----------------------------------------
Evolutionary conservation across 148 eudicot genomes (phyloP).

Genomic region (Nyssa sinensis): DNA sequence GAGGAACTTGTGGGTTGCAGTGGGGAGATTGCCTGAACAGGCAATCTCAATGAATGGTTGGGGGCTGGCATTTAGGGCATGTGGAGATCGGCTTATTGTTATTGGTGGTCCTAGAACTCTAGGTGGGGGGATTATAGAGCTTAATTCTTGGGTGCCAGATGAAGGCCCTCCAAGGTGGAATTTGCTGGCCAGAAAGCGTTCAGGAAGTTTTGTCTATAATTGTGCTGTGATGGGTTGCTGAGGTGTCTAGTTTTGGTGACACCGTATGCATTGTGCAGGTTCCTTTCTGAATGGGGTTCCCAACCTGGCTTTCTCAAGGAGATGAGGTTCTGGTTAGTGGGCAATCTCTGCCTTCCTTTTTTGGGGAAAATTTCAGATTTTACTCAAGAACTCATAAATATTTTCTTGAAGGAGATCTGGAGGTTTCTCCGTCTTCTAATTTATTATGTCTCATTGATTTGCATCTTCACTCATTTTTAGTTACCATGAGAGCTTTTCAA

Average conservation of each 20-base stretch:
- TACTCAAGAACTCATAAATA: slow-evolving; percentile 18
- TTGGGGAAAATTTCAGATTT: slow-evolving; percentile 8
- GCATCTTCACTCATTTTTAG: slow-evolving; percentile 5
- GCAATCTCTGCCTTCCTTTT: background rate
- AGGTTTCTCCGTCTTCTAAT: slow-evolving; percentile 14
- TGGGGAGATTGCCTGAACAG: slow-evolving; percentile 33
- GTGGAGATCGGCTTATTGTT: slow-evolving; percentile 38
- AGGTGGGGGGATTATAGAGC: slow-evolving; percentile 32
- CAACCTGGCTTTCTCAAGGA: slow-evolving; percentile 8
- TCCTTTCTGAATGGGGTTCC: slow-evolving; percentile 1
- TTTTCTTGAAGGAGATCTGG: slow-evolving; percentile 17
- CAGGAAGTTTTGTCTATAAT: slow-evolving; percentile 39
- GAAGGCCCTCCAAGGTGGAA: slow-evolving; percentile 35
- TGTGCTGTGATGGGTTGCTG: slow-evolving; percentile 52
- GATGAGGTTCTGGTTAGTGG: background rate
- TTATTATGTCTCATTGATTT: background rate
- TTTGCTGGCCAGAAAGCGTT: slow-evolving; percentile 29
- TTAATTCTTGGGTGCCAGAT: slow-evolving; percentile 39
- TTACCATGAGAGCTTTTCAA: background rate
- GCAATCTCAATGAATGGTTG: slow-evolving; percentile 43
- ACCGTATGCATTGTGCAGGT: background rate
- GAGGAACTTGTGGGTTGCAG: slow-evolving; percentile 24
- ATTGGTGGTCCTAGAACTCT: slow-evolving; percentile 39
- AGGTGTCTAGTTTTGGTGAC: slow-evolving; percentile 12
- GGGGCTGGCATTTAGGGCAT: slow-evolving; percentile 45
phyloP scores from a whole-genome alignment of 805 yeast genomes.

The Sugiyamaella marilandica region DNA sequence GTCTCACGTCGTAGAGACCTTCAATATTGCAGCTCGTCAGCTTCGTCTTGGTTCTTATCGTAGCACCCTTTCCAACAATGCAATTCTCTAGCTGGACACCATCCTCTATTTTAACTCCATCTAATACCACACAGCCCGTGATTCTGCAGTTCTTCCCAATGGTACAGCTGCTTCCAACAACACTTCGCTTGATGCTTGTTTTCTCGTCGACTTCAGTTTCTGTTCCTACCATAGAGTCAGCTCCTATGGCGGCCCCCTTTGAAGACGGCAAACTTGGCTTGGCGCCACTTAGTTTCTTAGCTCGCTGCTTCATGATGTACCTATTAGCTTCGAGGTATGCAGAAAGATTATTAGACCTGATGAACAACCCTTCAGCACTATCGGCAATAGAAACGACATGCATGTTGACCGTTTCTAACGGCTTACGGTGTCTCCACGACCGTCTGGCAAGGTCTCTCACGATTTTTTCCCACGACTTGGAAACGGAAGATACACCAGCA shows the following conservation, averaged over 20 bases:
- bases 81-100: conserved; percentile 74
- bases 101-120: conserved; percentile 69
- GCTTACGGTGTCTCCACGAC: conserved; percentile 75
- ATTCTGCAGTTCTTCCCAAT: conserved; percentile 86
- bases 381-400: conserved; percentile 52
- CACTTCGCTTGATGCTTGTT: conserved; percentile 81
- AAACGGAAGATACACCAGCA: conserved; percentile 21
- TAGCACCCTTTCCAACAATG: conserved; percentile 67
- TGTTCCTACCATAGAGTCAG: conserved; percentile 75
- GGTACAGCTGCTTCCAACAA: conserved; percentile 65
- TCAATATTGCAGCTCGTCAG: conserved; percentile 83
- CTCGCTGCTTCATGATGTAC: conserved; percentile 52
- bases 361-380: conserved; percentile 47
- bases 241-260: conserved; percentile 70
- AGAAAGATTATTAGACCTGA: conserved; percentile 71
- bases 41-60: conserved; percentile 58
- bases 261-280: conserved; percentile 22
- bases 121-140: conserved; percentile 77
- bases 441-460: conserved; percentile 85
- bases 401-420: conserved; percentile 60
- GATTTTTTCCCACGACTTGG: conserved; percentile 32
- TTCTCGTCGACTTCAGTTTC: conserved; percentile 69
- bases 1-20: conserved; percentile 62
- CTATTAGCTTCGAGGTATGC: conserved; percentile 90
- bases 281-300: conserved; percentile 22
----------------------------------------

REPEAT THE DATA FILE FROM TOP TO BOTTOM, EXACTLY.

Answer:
Evolutionary conservation across 148 eudicot genomes (phyloP).

Genomic region (Nyssa sinensis): DNA sequence GAGGAACTTGTGGGTTGCAGTGGGGAGATTGCCTGAACAGGCAATCTCAATGAATGGTTGGGGGCTGGCATTTAGGGCATGTGGAGATCGGCTTATTGTTATTGGTGGTCCTAGAACTCTAGGTGGGGGGATTATAGAGCTTAATTCTTGGGTGCCAGATGAAGGCCCTCCAAGGTGGAATTTGCTGGCCAGAAAGCGTTCAGGAAGTTTTGTCTATAATTGTGCTGTGATGGGTTGCTGAGGTGTCTAGTTTTGGTGACACCGTATGCATTGTGCAGGTTCCTTTCTGAATGGGGTTCCCAACCTGGCTTTCTCAAGGAGATGAGGTTCTGGTTAGTGGGCAATCTCTGCCTTCCTTTTTTGGGGAAAATTTCAGATTTTACTCAAGAACTCATAAATATTTTCTTGAAGGAGATCTGGAGGTTTCTCCGTCTTCTAATTTATTATGTCTCATTGATTTGCATCTTCACTCATTTTTAGTTACCATGAGAGCTTTTCAA

Average conservation of each 20-base stretch:
- TACTCAAGAACTCATAAATA: slow-evolving; percentile 18
- TTGGGGAAAATTTCAGATTT: slow-evolving; percentile 8
- GCATCTTCACTCATTTTTAG: slow-evolving; percentile 5
- GCAATCTCTGCCTTCCTTTT: background rate
- AGGTTTCTCCGTCTTCTAAT: slow-evolving; percentile 14
- TGGGGAGATTGCCTGAACAG: slow-evolving; percentile 33
- GTGGAGATCGGCTTATTGTT: slow-evolving; percentile 38
- AGGTGGGGGGATTATAGAGC: slow-evolving; percentile 32
- CAACCTGGCTTTCTCAAGGA: slow-evolving; percentile 8
- TCCTTTCTGAATGGGGTTCC: slow-evolving; percentile 1
- TTTTCTTGAAGGAGATCTGG: slow-evolving; percentile 17
- CAGGAAGTTTTGTCTATAAT: slow-evolving; percentile 39
- GAAGGCCCTCCAAGGTGGAA: slow-evolving; percentile 35
- TGTGCTGTGATGGGTTGCTG: slow-evolving; percentile 52
- GATGAGGTTCTGGTTAGTGG: background rate
- TTATTATGTCTCATTGATTT: background rate
- TTTGCTGGCCAGAAAGCGTT: slow-evolving; percentile 29
- TTAATTCTTGGGTGCCAGAT: slow-evolving; percentile 39
- TTACCATGAGAGCTTTTCAA: background rate
- GCAATCTCAATGAATGGTTG: slow-evolving; percentile 43
- ACCGTATGCATTGTGCAGGT: background rate
- GAGGAACTTGTGGGTTGCAG: slow-evolving; percentile 24
- ATTGGTGGTCCTAGAACTCT: slow-evolving; percentile 39
- AGGTGTCTAGTTTTGGTGAC: slow-evolving; percentile 12
- GGGGCTGGCATTTAGGGCAT: slow-evolving; percentile 45
phyloP scores from a whole-genome alignment of 805 yeast genomes.

The Sugiyamaella marilandica region DNA sequence GTCTCACGTCGTAGAGACCTTCAATATTGCAGCTCGTCAGCTTCGTCTTGGTTCTTATCGTAGCACCCTTTCCAACAATGCAATTCTCTAGCTGGACACCATCCTCTATTTTAACTCCATCTAATACCACACAGCCCGTGATTCTGCAGTTCTTCCCAATGGTACAGCTGCTTCCAACAACACTTCGCTTGATGCTTGTTTTCTCGTCGACTTCAGTTTCTGTTCCTACCATAGAGTCAGCTCCTATGGCGGCCCCCTTTGAAGACGGCAAACTTGGCTTGGCGCCACTTAGTTTCTTAGCTCGCTGCTTCATGATGTACCTATTAGCTTCGAGGTATGCAGAAAGATTATTAGACCTGATGAACAACCCTTCAGCACTATCGGCAATAGAAACGACATGCATGTTGACCGTTTCTAACGGCTTACGGTGTCTCCACGACCGTCTGGCAAGGTCTCTCACGATTTTTTCCCACGACTTGGAAACGGAAGATACACCAGCA shows the following conservation, averaged over 20 bases:
- bases 81-100: conserved; percentile 74
- bases 101-120: conserved; percentile 69
- GCTTACGGTGTCTCCACGAC: conserved; percentile 75
- ATTCTGCAGTTCTTCCCAAT: conserved; percentile 86
- bases 381-400: conserved; percentile 52
- CACTTCGCTTGATGCTTGTT: conserved; percentile 81
- AAACGGAAGATACACCAGCA: conserved; percentile 21
- TAGCACCCTTTCCAACAATG: conserved; percentile 67
- TGTTCCTACCATAGAGTCAG: conserved; percentile 75
- GGTACAGCTGCTTCCAACAA: conserved; percentile 65
- TCAATATTGCAGCTCGTCAG: conserved; percentile 83
- CTCGCTGCTTCATGATGTAC: conserved; percentile 52
- bases 361-380: conserved; percentile 47
- bases 241-260: conserved; percentile 70
- AGAAAGATTATTAGACCTGA: conserved; percentile 71
- bases 41-60: conserved; percentile 58
- bases 261-280: conserved; percentile 22
- bases 121-140: conserved; percentile 77
- bases 441-460: conserved; percentile 85
- bases 401-420: conserved; percentile 60
- GATTTTTTCCCACGACTTGG: conserved; percentile 32
- TTCTCGTCGACTTCAGTTTC: conserved; percentile 69
- bases 1-20: conserved; percentile 62
- CTATTAGCTTCGAGGTATGC: conserved; percentile 90
- bases 281-300: conserved; percentile 22